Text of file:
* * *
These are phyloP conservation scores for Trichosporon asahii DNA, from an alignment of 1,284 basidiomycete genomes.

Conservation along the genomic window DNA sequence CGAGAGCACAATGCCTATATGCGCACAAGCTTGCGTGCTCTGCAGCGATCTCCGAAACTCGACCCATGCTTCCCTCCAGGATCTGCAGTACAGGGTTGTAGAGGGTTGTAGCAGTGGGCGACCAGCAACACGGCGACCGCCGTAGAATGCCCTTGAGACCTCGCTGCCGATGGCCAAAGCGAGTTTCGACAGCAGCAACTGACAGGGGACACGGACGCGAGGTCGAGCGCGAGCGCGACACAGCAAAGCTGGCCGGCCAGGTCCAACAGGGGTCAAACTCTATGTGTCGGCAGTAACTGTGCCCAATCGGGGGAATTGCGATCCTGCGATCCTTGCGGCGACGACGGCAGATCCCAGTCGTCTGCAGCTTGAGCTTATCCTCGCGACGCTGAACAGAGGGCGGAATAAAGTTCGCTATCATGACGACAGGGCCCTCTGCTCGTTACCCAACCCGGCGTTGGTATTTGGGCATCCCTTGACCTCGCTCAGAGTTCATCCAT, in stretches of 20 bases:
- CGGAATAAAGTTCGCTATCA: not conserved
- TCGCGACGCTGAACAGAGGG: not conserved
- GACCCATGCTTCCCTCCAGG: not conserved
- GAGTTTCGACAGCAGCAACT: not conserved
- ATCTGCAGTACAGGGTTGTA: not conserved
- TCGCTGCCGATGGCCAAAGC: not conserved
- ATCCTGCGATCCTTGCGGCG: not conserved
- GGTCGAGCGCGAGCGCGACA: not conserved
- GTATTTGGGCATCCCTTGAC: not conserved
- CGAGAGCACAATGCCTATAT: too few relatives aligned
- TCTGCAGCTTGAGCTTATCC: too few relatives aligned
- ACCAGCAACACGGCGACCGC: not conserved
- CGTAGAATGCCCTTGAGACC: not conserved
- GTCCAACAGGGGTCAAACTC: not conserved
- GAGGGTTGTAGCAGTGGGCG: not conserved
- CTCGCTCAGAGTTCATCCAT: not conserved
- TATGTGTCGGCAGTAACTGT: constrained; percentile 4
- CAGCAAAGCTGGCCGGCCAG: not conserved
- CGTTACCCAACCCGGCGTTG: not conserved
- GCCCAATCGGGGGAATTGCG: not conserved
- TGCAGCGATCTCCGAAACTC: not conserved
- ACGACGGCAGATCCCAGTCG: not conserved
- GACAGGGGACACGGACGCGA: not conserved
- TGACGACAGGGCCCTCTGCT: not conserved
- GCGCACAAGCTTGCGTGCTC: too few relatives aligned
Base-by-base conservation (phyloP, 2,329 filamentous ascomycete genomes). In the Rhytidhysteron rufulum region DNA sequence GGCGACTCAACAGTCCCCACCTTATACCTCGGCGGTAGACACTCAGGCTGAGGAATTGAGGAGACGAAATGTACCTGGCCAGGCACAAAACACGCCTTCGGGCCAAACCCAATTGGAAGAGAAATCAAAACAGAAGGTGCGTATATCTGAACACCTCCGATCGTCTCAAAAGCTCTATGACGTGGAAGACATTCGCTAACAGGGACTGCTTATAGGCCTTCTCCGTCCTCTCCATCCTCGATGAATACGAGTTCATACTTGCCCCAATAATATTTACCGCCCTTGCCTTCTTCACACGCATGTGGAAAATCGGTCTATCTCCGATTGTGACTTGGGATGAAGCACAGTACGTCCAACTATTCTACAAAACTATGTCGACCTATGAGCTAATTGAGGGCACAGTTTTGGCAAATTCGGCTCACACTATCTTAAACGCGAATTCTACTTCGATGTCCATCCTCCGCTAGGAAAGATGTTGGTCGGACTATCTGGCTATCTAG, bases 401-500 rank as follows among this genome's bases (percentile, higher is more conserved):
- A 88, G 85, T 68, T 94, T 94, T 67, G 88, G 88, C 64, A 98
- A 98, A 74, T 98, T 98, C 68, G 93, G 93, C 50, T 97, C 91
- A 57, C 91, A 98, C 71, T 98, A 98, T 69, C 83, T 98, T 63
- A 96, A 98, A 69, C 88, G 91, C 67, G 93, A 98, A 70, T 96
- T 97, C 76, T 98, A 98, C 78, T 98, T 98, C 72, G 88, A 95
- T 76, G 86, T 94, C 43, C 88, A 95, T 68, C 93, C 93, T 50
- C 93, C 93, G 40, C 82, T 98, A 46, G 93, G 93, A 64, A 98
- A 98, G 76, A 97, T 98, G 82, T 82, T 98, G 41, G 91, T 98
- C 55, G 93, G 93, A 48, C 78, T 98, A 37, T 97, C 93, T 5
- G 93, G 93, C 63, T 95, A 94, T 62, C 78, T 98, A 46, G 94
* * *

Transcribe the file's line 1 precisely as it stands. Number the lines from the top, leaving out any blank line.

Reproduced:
These are phyloP conservation scores for Trichosporon asahii DNA, from an alignment of 1,284 basidiomycete genomes.